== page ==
The young chef trained by Gordon Ramsay serving Michelin-star inspired food in pub pop-ups

Lee Skeet serves 20 covers a night single-handedly

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Indy Lifestyle Online

No matter how fancy your local boozer, it's unlikely you'll find amuse bouche of braised cornish duck in shredded pastry or herb dashi with squid noodles on their menu. But that is exactly what Lee Skeet, who started his career with Gordon Ramsays at Claridges, is bringing to pubs and bars across the country with his imaginative self-titled pop-up restaurants.

With an impressive list of fine-dining mentors - including Nuno Mendes, the Portguese head chef at Chiltern Firehouse in London and Juan Adamor, the three-starred Michelin chef behind Amador in Mannheim, Germany - Skeet turned his back on stuffy dining in 2014 to focus on his one-man-restaurants which showcase his love of Cornish produce.

Since then, he has brought high-quality six-course taster menus at a hardly unreasonable £40 a head to venues across the country, including in Cardiff and London. Next on his list is the Brew Dog in Cardiff, where he visted in the late autumn.

The Independent caught up with Skeet to ask him why he and his girlfriend's more humble venture over the glamour of celeb-chef kitchens.

What do your pop-ups involve? 

I do them all myself with my girlfriend, Emily Weaver, as front of house. We limit it to 20 covers each night. It's just me in the kitchen, everyone has six courses and that’s all I can manage.

You have worked with some top, upmarket chefs. Why did you turn to the casual world of pop-ups? Brew Dog is about as casual as you can get!

I'm just not into fancy dining. I hope my food is the same standard, and I think I’m cooking better now than I was when I was at those places. 

I’ve certainly kept my work ethic. Working alone is a lot more difficult and that mentality of working hard is the number one thing that I’ve keep.

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Skeet (right) enjoys a beer after a pop-up session with business partner and front-of-house manager Emily Weaver, and chef Connor Diamond who will be working at Cardiff Brew Dog. ()

What can diners expect at the Brew Dog pop-up?

Brew Dog is more of a bar than a restaurant it’s pretty relaxed. Emily is the front of house, and she keeps it really professional but approachable. But at the tables are set up nicely and we keep the tasting menu format. I like the contrast between the tasting menu and the fine wines and the Brew Dog beer flight which is matched with every course. People get this really special meal that you wouldn’t normally get in a venue like that.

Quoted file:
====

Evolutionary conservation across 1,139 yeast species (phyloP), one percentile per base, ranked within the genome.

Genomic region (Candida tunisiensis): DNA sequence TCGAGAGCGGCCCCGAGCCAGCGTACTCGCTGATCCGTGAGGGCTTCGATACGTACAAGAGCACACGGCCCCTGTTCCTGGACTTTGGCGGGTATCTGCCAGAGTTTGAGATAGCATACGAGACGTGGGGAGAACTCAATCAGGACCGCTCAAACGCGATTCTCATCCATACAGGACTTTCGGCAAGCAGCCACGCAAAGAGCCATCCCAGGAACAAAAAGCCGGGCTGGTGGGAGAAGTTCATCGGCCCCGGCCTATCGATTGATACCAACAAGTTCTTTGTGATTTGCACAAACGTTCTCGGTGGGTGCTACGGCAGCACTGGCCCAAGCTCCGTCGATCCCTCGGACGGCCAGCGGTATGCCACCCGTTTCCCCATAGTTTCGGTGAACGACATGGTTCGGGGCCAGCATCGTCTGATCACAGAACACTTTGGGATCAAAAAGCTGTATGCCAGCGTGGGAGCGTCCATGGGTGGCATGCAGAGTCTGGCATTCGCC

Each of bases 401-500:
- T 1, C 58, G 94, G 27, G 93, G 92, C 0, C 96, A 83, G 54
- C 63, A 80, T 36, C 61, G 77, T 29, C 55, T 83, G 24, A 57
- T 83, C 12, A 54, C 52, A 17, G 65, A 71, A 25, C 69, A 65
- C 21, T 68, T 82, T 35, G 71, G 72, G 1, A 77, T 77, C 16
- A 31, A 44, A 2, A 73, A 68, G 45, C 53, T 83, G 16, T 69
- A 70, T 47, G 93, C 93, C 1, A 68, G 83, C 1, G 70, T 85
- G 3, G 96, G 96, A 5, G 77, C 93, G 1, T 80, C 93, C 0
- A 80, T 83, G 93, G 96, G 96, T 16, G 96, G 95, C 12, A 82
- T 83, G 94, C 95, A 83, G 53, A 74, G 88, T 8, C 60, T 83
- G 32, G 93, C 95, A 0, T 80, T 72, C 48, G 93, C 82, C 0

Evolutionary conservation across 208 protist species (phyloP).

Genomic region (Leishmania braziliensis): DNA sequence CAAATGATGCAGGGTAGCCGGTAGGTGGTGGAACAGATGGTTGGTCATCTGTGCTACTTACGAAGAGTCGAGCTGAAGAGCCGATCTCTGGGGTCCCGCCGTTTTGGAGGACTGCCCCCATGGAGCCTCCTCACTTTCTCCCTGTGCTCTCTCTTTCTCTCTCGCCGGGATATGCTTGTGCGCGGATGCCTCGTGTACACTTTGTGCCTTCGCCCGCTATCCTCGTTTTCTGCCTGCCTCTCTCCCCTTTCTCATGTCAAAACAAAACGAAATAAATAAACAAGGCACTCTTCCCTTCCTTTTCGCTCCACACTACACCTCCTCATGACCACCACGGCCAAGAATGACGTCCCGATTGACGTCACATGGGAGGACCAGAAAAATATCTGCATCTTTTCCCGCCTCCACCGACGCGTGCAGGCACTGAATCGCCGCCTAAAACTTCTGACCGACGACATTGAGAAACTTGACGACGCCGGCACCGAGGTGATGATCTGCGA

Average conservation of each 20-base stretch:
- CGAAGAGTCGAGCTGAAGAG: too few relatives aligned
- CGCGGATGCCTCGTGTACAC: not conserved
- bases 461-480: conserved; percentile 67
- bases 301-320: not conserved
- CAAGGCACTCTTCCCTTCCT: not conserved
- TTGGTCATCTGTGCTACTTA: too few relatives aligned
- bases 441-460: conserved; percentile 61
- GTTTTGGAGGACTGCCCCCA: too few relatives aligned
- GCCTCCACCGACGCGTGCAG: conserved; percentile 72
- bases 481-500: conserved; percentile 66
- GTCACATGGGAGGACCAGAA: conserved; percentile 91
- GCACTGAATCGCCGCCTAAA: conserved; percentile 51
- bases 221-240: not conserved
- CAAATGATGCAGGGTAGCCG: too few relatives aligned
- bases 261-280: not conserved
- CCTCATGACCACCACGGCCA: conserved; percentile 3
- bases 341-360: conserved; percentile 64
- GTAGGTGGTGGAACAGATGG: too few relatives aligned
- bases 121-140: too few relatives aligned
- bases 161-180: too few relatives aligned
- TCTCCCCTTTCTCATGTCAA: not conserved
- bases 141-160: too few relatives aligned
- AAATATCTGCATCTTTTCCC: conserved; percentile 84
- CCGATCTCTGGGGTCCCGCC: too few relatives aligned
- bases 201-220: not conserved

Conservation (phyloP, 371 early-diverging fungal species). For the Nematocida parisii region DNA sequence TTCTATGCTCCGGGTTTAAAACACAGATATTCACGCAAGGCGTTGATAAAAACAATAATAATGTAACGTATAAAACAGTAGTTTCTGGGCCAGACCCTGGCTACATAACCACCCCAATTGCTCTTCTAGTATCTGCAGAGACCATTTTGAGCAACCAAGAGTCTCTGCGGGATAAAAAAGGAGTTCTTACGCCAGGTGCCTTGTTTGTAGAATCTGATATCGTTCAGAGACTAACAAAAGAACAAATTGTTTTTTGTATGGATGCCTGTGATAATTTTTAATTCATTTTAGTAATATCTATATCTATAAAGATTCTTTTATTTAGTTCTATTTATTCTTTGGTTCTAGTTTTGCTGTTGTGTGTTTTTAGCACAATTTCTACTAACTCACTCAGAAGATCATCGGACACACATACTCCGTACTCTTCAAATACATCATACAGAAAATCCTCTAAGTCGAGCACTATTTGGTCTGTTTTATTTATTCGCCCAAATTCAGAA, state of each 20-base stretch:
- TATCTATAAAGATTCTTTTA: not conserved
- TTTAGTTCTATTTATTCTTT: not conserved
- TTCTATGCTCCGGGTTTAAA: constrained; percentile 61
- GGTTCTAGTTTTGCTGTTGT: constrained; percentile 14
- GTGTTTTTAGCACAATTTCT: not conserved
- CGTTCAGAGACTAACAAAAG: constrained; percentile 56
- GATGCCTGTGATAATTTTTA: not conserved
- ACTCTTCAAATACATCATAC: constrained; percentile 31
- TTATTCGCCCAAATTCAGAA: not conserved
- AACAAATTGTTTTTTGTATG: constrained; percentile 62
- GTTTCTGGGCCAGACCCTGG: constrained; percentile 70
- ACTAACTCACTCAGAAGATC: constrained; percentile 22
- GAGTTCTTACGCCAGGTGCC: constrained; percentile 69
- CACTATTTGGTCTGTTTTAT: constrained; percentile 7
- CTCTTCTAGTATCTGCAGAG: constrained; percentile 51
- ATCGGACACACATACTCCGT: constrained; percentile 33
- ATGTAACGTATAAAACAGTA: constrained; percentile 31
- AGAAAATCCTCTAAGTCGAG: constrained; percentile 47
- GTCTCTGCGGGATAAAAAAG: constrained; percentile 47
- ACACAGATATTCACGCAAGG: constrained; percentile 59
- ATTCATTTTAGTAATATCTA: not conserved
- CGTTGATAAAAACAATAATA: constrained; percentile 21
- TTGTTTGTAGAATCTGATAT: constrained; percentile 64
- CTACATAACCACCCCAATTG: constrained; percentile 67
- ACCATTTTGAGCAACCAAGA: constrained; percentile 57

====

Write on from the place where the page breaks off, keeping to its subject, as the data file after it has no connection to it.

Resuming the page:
What is the secret to recreating Michelin-star inspired food in an informal setting, say in the home? 

Unless you’re going for the best produce you can afford you wont get good results. It doesn’t need to get the most expensive, just the best quality. What we try to do is nothing too fancy, we don’t mess around with too many techniques. It depends on where you live.

In the countryside, the best produce is outside your window. I literally drive up to farms and ask them about products, and they’re more than happy to tell you about it.

The best ingredients are ones from the smallest producers that you might not have heard of. The duck I get is the best quality I've ever had, and it's just from a guy and his wife. And when you're cutting out the middle man, it’s not expensive. In London, the problem is getting top quality fish like I was used to in Cornwall. So I got in touch with companies in St Ives, like Celtic Fish Supplies, who will courier fish for free, and it's cheaper. At home, you could buy £30 at at time, and freeze it. 

If you're on a budget, which ingredients are worth investing in?

Ingredients-wise, a good example is beef. What you get at the supermarket is nice but if you go and get some beef that has dry aged for a long time it’ll blow your mind. So many people have said to us 'I don’t like mackerel' but that's because they've had crap mackerel that has been sitting around for a few days. We get it from it straight out the water and I hope how I cook it does it justice. If you can find a good supplier to trust with fish you give yourself a chance of making something amazing. I also use Cornish sea salt, and good quality olive oil. 

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The upcoming menu at BrewDog, Cardiff

How do you come up with your menus? 

Everything comes from Cornwall, but the menu changes every pop-up we do - except for the first Brew Dog pop-up in Cardiff where we showcased the best of our menus. I feel we have the best produce in Cornwall, so everything we take up to Cardiff or London is from local producers down here. 

I try to do interesting pairings that people don’t normally have. I don’t do it for the sake of being wacky. I want to give people something different to what they've had before. For example, we are doing beef and oyster which isn’t what people have that often have in Cardiff but because we have such good quality beef and good quality oysters.

I just want everyone to really enjoy themselves when eating and find the pop-up relaxed and accessible. And if after we do a pop-up and everyone's had a good time and enjoyed then we've succeeded. 

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